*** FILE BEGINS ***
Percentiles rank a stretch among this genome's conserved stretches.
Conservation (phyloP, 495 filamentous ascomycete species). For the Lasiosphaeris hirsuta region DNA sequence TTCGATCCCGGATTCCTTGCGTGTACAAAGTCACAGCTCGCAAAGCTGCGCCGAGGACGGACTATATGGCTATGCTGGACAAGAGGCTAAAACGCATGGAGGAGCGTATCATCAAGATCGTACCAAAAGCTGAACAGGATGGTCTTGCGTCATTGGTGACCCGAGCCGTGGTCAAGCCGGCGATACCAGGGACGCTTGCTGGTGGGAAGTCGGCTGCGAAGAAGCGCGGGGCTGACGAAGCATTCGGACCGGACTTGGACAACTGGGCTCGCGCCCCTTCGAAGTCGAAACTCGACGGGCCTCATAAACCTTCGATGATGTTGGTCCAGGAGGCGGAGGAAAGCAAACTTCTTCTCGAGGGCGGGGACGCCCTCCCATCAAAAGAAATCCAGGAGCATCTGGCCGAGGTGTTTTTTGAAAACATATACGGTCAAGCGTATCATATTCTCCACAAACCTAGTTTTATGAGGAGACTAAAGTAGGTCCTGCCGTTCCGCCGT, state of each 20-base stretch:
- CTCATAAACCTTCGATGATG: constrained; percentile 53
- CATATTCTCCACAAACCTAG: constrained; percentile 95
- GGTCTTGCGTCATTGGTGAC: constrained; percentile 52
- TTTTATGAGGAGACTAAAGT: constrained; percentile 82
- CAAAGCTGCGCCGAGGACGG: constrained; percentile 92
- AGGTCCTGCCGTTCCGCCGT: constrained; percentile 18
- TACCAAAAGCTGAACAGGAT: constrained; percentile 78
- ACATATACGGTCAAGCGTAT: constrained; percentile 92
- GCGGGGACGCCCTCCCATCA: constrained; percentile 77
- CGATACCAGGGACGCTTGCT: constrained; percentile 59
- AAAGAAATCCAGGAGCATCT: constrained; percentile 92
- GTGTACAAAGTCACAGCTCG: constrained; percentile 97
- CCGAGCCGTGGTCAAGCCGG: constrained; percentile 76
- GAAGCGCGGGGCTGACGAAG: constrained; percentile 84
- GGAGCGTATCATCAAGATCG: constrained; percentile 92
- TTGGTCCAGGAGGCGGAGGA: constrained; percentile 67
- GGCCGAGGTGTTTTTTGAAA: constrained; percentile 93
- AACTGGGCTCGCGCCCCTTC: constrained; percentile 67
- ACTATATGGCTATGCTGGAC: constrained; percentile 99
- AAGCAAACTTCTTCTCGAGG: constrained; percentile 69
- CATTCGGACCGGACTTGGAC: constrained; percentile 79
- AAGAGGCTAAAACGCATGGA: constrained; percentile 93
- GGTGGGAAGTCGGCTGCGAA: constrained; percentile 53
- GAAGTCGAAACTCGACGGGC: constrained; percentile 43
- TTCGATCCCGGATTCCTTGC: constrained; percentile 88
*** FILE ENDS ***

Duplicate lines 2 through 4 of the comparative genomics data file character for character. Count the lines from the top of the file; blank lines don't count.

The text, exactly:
Conservation (phyloP, 495 filamentous ascomycete species). For the Lasiosphaeris hirsuta region DNA sequence TTCGATCCCGGATTCCTTGCGTGTACAAAGTCACAGCTCGCAAAGCTGCGCCGAGGACGGACTATATGGCTATGCTGGACAAGAGGCTAAAACGCATGGAGGAGCGTATCATCAAGATCGTACCAAAAGCTGAACAGGATGGTCTTGCGTCATTGGTGACCCGAGCCGTGGTCAAGCCGGCGATACCAGGGACGCTTGCTGGTGGGAAGTCGGCTGCGAAGAAGCGCGGGGCTGACGAAGCATTCGGACCGGACTTGGACAACTGGGCTCGCGCCCCTTCGAAGTCGAAACTCGACGGGCCTCATAAACCTTCGATGATGTTGGTCCAGGAGGCGGAGGAAAGCAAACTTCTTCTCGAGGGCGGGGACGCCCTCCCATCAAAAGAAATCCAGGAGCATCTGGCCGAGGTGTTTTTTGAAAACATATACGGTCAAGCGTATCATATTCTCCACAAACCTAGTTTTATGAGGAGACTAAAGTAGGTCCTGCCGTTCCGCCGT, state of each 20-base stretch:
- CTCATAAACCTTCGATGATG: constrained; percentile 53
- CATATTCTCCACAAACCTAG: constrained; percentile 95